In less than a week, another year of my life will have been spent…gone forever, never again to relive. Re-do’s are just impossible with time.
The older I get the closer to dependency I become, and that frightens me.
As a caregiver, I work with elderly seniors, and their level of dependency varies greatly. I love caring for them. I think of my mom and my grandmother, who have passed. I think of the quality of care I would want for them, the kind of care I hope they received.
In some ways I wonder if I’m trying to make up for all the times I was not there for my mom. As I care for these dear ones, I think of myself and the kind of care I hope I will receive one day. I have faith that if I show great patience, kindness, and compassion I will in return receive the same when my time has come.
I realize I have lived longer than the years I have yet to live. In the span of ten years the quality of my life could drastically change. At my age, ten years seem but a whisper upon the wind. It’ll come and go quickly.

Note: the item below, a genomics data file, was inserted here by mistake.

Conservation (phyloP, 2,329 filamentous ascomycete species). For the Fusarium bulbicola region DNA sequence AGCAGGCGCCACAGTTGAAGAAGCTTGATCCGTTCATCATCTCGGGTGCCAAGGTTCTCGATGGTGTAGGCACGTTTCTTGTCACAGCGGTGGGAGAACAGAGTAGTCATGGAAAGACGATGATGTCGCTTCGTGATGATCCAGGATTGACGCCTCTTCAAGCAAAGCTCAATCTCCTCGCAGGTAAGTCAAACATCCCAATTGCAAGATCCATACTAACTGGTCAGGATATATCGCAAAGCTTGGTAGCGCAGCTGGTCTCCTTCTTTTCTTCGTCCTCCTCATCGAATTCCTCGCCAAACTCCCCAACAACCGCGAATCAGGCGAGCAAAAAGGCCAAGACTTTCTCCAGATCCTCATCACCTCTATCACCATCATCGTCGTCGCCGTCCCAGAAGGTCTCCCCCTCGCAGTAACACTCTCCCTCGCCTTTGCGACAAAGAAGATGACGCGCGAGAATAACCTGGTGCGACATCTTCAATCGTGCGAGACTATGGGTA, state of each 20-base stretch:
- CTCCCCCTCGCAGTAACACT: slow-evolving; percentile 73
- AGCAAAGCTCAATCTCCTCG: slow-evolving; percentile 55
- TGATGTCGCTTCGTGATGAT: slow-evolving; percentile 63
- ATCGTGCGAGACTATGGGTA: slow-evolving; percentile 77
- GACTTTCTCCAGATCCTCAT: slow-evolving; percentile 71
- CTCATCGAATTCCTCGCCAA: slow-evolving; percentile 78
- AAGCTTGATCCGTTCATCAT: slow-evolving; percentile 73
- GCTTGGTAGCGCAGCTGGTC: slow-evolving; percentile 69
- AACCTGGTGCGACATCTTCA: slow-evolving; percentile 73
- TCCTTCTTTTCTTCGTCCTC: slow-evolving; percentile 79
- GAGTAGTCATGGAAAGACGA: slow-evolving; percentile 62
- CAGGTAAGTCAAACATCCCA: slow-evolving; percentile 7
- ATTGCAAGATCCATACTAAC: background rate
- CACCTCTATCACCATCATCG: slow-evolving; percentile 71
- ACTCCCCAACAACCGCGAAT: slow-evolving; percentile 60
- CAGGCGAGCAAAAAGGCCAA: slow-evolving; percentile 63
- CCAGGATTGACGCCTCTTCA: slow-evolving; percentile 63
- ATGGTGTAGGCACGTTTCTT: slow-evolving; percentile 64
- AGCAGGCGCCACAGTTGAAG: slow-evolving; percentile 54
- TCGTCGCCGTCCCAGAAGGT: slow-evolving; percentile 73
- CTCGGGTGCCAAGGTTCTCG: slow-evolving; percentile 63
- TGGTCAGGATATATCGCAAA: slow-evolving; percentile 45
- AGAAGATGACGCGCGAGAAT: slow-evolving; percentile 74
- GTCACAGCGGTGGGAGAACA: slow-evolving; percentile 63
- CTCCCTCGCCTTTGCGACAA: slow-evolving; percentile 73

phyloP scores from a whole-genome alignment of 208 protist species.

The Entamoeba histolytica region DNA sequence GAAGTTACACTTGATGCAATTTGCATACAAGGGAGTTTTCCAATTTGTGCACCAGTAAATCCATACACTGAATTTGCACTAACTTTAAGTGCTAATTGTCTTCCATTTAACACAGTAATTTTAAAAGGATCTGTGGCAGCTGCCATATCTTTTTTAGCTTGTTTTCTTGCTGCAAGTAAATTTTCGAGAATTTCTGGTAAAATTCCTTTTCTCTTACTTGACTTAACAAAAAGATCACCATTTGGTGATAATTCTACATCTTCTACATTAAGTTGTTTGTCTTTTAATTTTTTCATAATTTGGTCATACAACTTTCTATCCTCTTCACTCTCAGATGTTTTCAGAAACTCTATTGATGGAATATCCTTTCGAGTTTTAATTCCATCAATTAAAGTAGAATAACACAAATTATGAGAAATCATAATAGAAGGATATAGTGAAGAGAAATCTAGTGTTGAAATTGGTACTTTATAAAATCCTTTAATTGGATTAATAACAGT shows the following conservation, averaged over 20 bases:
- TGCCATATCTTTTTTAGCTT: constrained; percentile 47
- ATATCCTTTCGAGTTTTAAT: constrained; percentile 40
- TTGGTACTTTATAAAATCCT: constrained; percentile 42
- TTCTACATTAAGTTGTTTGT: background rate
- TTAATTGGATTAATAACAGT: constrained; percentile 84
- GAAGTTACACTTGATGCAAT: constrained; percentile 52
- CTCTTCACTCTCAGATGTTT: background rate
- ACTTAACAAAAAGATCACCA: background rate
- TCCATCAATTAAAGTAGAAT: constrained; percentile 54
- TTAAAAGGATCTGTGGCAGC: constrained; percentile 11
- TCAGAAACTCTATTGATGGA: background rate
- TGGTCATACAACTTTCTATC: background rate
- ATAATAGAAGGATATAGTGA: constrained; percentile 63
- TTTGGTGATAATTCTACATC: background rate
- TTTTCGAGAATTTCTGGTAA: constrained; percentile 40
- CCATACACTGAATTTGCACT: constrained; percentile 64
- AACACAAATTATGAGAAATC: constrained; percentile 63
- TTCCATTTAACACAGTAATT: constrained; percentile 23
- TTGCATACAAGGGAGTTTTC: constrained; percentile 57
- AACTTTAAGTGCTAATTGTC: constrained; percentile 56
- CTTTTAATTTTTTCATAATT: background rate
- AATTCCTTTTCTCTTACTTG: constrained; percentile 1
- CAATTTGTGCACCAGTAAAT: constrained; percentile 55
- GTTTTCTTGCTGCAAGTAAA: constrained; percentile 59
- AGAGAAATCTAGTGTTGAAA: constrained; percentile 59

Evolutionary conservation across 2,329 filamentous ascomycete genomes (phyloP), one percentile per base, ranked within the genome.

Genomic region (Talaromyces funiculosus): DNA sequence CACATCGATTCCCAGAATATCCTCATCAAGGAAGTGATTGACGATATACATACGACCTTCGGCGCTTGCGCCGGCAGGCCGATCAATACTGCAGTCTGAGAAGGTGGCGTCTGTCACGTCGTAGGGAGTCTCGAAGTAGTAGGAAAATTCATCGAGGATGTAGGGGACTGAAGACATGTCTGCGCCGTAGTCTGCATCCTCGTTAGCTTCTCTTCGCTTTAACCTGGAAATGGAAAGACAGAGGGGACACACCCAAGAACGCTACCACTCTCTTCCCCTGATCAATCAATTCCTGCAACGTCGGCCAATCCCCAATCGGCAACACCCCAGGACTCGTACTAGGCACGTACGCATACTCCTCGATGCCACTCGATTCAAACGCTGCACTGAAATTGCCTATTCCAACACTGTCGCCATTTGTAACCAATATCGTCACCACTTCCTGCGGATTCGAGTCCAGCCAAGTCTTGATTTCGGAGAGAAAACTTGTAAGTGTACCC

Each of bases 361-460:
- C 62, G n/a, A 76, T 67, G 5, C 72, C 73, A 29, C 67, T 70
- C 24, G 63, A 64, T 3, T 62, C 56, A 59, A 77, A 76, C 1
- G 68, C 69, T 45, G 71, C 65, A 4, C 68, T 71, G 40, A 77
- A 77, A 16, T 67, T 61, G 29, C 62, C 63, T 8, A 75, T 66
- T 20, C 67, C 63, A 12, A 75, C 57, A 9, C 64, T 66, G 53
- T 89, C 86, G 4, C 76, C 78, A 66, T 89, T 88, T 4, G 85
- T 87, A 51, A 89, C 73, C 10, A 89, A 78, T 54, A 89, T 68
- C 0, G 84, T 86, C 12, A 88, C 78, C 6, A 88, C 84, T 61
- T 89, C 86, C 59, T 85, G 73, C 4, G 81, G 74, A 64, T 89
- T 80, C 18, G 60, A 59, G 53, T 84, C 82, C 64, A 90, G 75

The older I get the more I think about dying.
I think of my mom in the last days of her life. I think about sitting by her bedside, holding her hand, and wondering if she were aware of my presence. I desperately wanted to be there when she took her last breath, but I wasn’t. For that I do great guilt. Don’t we all hope when it’s our time to go we will be surrounded by those we love? My heart breaks when I think of her dying alone.
I wonder if one day I too will die alone.
Today is Good Friday, and once again I find myself thinking of death. I read about Jesus’ death on the cross. I think of his last hours…his thirst, his pain, and the blood streaming down his body. I think of him when his Father turned his back, and in great despair Jesus cried out, “My God, My God why have you forsaken me!” In that moment Jesus, as man, was utterly alone. He experienced the total blackness of loneliness…the nothingness…an utter void of everything and everyone.
This is bad, but also it is good.